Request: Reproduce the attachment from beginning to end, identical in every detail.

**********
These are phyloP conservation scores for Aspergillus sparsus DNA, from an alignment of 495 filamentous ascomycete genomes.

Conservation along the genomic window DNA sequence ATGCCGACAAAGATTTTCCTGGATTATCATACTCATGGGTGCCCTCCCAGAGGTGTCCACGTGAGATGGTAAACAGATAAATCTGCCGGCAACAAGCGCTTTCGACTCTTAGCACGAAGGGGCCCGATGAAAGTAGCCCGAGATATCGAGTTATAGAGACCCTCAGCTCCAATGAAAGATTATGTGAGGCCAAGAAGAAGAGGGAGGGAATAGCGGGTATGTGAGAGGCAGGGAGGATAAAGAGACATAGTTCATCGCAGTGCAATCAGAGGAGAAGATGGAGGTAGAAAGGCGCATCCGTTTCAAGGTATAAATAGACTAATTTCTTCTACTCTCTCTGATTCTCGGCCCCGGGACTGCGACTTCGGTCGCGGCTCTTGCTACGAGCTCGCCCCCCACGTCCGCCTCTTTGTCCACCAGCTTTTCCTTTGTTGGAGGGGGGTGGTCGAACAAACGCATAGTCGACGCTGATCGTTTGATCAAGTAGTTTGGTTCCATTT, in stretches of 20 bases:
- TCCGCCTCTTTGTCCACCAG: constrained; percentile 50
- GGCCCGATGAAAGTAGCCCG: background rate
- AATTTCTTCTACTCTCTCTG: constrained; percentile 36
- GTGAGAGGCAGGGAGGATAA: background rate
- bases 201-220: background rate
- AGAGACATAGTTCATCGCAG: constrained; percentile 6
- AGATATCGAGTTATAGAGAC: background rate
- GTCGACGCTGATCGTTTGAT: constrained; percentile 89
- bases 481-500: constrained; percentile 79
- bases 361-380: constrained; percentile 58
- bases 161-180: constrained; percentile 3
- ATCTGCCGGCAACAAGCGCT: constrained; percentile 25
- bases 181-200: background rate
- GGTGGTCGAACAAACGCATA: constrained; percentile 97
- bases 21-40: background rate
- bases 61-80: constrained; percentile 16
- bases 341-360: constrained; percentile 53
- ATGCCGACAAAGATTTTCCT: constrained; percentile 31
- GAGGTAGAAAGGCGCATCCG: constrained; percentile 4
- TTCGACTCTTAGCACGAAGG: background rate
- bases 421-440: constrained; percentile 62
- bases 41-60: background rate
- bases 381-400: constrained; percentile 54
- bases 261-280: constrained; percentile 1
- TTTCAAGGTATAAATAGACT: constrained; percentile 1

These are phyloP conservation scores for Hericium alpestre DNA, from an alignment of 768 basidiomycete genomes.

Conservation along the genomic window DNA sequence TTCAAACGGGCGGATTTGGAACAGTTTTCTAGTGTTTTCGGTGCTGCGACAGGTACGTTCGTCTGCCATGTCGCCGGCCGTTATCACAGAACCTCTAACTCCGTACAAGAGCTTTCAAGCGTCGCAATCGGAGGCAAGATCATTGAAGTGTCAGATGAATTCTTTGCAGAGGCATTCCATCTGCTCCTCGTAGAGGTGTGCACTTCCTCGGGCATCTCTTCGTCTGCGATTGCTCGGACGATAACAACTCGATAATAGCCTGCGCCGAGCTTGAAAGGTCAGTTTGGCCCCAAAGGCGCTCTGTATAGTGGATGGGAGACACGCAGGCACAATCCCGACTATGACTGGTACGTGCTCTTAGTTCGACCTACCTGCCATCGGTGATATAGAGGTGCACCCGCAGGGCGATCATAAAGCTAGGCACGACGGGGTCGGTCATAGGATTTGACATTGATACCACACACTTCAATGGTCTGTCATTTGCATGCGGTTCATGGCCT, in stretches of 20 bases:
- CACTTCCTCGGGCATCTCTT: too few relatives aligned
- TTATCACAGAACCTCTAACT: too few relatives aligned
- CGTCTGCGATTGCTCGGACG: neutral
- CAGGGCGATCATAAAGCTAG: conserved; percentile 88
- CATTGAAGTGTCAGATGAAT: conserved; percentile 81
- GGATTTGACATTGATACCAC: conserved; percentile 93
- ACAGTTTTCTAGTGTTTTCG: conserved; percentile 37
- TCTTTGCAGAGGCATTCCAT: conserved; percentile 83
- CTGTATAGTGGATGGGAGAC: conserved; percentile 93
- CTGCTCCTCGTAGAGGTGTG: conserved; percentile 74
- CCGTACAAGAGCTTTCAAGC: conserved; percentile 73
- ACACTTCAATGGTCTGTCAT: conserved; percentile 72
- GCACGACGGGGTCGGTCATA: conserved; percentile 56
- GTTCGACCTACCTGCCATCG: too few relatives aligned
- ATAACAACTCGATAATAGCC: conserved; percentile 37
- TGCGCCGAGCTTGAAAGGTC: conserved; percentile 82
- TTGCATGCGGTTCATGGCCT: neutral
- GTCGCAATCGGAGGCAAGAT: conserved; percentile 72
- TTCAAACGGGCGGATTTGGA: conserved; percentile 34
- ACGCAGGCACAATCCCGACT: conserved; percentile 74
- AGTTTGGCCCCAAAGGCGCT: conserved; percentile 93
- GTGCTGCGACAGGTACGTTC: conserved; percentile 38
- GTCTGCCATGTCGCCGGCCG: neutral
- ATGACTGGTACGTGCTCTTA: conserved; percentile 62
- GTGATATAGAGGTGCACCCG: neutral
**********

These are phyloP conservation scores for Aspergillus sparsus DNA, from an alignment of 495 filamentous ascomycete genomes.

Conservation along the genomic window DNA sequence ATGCCGACAAAGATTTTCCTGGATTATCATACTCATGGGTGCCCTCCCAGAGGTGTCCACGTGAGATGGTAAACAGATAAATCTGCCGGCAACAAGCGCTTTCGACTCTTAGCACGAAGGGGCCCGATGAAAGTAGCCCGAGATATCGAGTTATAGAGACCCTCAGCTCCAATGAAAGATTATGTGAGGCCAAGAAGAAGAGGGAGGGAATAGCGGGTATGTGAGAGGCAGGGAGGATAAAGAGACATAGTTCATCGCAGTGCAATCAGAGGAGAAGATGGAGGTAGAAAGGCGCATCCGTTTCAAGGTATAAATAGACTAATTTCTTCTACTCTCTCTGATTCTCGGCCCCGGGACTGCGACTTCGGTCGCGGCTCTTGCTACGAGCTCGCCCCCCACGTCCGCCTCTTTGTCCACCAGCTTTTCCTTTGTTGGAGGGGGGTGGTCGAACAAACGCATAGTCGACGCTGATCGTTTGATCAAGTAGTTTGGTTCCATTT, in stretches of 20 bases:
- TCCGCCTCTTTGTCCACCAG: constrained; percentile 50
- GGCCCGATGAAAGTAGCCCG: background rate
- AATTTCTTCTACTCTCTCTG: constrained; percentile 36
- GTGAGAGGCAGGGAGGATAA: background rate
- bases 201-220: background rate
- AGAGACATAGTTCATCGCAG: constrained; percentile 6
- AGATATCGAGTTATAGAGAC: background rate
- GTCGACGCTGATCGTTTGAT: constrained; percentile 89
- bases 481-500: constrained; percentile 79
- bases 361-380: constrained; percentile 58
- bases 161-180: constrained; percentile 3
- ATCTGCCGGCAACAAGCGCT: constrained; percentile 25
- bases 181-200: background rate
- GGTGGTCGAACAAACGCATA: constrained; percentile 97
- bases 21-40: background rate
- bases 61-80: constrained; percentile 16
- bases 341-360: constrained; percentile 53
- ATGCCGACAAAGATTTTCCT: constrained; percentile 31
- GAGGTAGAAAGGCGCATCCG: constrained; percentile 4
- TTCGACTCTTAGCACGAAGG: background rate
- bases 421-440: constrained; percentile 62
- bases 41-60: background rate
- bases 381-400: constrained; percentile 54
- bases 261-280: constrained; percentile 1
- TTTCAAGGTATAAATAGACT: constrained; percentile 1

These are phyloP conservation scores for Hericium alpestre DNA, from an alignment of 768 basidiomycete genomes.

Conservation along the genomic window DNA sequence TTCAAACGGGCGGATTTGGAACAGTTTTCTAGTGTTTTCGGTGCTGCGACAGGTACGTTCGTCTGCCATGTCGCCGGCCGTTATCACAGAACCTCTAACTCCGTACAAGAGCTTTCAAGCGTCGCAATCGGAGGCAAGATCATTGAAGTGTCAGATGAATTCTTTGCAGAGGCATTCCATCTGCTCCTCGTAGAGGTGTGCACTTCCTCGGGCATCTCTTCGTCTGCGATTGCTCGGACGATAACAACTCGATAATAGCCTGCGCCGAGCTTGAAAGGTCAGTTTGGCCCCAAAGGCGCTCTGTATAGTGGATGGGAGACACGCAGGCACAATCCCGACTATGACTGGTACGTGCTCTTAGTTCGACCTACCTGCCATCGGTGATATAGAGGTGCACCCGCAGGGCGATCATAAAGCTAGGCACGACGGGGTCGGTCATAGGATTTGACATTGATACCACACACTTCAATGGTCTGTCATTTGCATGCGGTTCATGGCCT, in stretches of 20 bases:
- CACTTCCTCGGGCATCTCTT: too few relatives aligned
- TTATCACAGAACCTCTAACT: too few relatives aligned
- CGTCTGCGATTGCTCGGACG: neutral
- CAGGGCGATCATAAAGCTAG: conserved; percentile 88
- CATTGAAGTGTCAGATGAAT: conserved; percentile 81
- GGATTTGACATTGATACCAC: conserved; percentile 93
- ACAGTTTTCTAGTGTTTTCG: conserved; percentile 37
- TCTTTGCAGAGGCATTCCAT: conserved; percentile 83
- CTGTATAGTGGATGGGAGAC: conserved; percentile 93
- CTGCTCCTCGTAGAGGTGTG: conserved; percentile 74
- CCGTACAAGAGCTTTCAAGC: conserved; percentile 73
- ACACTTCAATGGTCTGTCAT: conserved; percentile 72
- GCACGACGGGGTCGGTCATA: conserved; percentile 56
- GTTCGACCTACCTGCCATCG: too few relatives aligned
- ATAACAACTCGATAATAGCC: conserved; percentile 37
- TGCGCCGAGCTTGAAAGGTC: conserved; percentile 82
- TTGCATGCGGTTCATGGCCT: neutral
- GTCGCAATCGGAGGCAAGAT: conserved; percentile 72
- TTCAAACGGGCGGATTTGGA: conserved; percentile 34
- ACGCAGGCACAATCCCGACT: conserved; percentile 74
- AGTTTGGCCCCAAAGGCGCT: conserved; percentile 93
- GTGCTGCGACAGGTACGTTC: conserved; percentile 38
- GTCTGCCATGTCGCCGGCCG: neutral
- ATGACTGGTACGTGCTCTTA: conserved; percentile 62
- GTGATATAGAGGTGCACCCG: neutral